Email typos make your brand look sloppy and unprofessional. As an editor, strategist, and writer with more than 15 years of experience editing magazines, newspapers and news sites, blogs, emails, e-books, landing pages,white papers, case studies, video and podcast transcripts, emails, and email newsletters, I’ve encountered millions of typos and grammar faux pas. After a while, nothing surprises you, even from experienced, talented writers.
But, few things get my goat like email typos. I frequently get asked to “Look this email over for me, please” by global marketing heads, CMOs and VPs of content and audience for the major brands I work with when we’re making a pitch to the respective leadership team. I rather enjoy this, and I appreciate the trust it conveys. However, I don’t often get to see all of the emails before they’re sent over—at least not until I receive one as part of the broader group. Often, I cringe.
The typos make me ill.
It’s not that I don’t share documents or emails with typos myself; it’s that the person asking for millions of dollars in budget to get a project approved didn’t take a few minutes to proof the document beforehand. Don’t be one of those people. Follow the five simple tips below to ensure you’re never facepalming after sending an email.
1. Don’t move the cursor. As a former newspaper journalist who now regularly writes columns for large metro dailies, I am accustomed to writing and editing from a monitor, though printing and reading is more effective for catching spelling and grammar mistakes. Assuming you prefer to edit from a digital screen, try this: As you read the document, don’t pick up the cursor. That is, scroll the document using the cursor, advancing it forward one word at a time. Will this take more time? Yes. But it’ll also help you see those pesky misspellings more easily.
2. Print and proof the document. Proofing via the printed page makes it easier to spot errors and syntax issues that are hard to spot on a screen. I learned this from my days as a newspaper business writer, when I realized that the last line of editorial defense, copy editors, always printed the final pages to proof them before they were sent to the printer.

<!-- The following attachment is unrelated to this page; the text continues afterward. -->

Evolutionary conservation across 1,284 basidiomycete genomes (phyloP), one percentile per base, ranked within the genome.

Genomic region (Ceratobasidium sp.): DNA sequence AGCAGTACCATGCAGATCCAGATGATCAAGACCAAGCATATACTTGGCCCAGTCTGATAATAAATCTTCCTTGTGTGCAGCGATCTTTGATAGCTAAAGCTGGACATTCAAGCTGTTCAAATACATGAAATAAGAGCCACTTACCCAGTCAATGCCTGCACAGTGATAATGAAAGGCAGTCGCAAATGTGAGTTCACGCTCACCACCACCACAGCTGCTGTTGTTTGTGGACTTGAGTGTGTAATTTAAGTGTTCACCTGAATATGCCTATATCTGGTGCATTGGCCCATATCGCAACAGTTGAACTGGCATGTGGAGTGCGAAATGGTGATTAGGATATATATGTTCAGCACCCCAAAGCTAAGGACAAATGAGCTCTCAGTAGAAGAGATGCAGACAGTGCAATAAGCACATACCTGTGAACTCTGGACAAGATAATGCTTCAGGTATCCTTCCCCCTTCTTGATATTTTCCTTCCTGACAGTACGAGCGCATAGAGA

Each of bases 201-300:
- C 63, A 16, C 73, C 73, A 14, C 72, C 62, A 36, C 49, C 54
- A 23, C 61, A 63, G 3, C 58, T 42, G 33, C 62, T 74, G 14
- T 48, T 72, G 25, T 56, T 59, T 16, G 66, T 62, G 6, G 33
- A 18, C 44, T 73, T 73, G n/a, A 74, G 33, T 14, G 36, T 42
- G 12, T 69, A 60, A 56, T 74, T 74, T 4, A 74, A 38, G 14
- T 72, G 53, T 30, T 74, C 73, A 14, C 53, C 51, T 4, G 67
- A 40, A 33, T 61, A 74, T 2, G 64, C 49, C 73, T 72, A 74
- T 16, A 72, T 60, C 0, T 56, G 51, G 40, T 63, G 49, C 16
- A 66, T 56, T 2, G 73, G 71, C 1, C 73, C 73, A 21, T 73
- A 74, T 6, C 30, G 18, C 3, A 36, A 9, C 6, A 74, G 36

3. Read your emails aloud. There is simply no better way to spot grammar semantics and syntax issues than by reading the document aloud. This prevents your lying eyes from deceiving you and doesn’t allow your brain to fill in the blanks as it does when you read without verbalization.
4. Take a break. You’ve heard of sleeping on an idea to aid greater comprehension and to think more clearly. The same is true with emails. By taking a few minutes to do something else, when you return, your brain has to do some context switching, which can make you more mentally aware, sharper, and better able to spot errors and omissions. In fact, author and psychologist Adam M. Grant says getting away from a task provokes mental clarity and aids problem solving. Use this to your advantage when crafting important emails.
5. Send the message to a friend. Another pair of eyes never hurts when you’re preparing messages you cannot afford to make mistakes in. Shoot a draft of the email to a friend or co-worker for review.
I’m happy to say that, since sharing these techniques and many more just like them, I’m seeing fewer email typos. Try them for yourself and let me know what you think.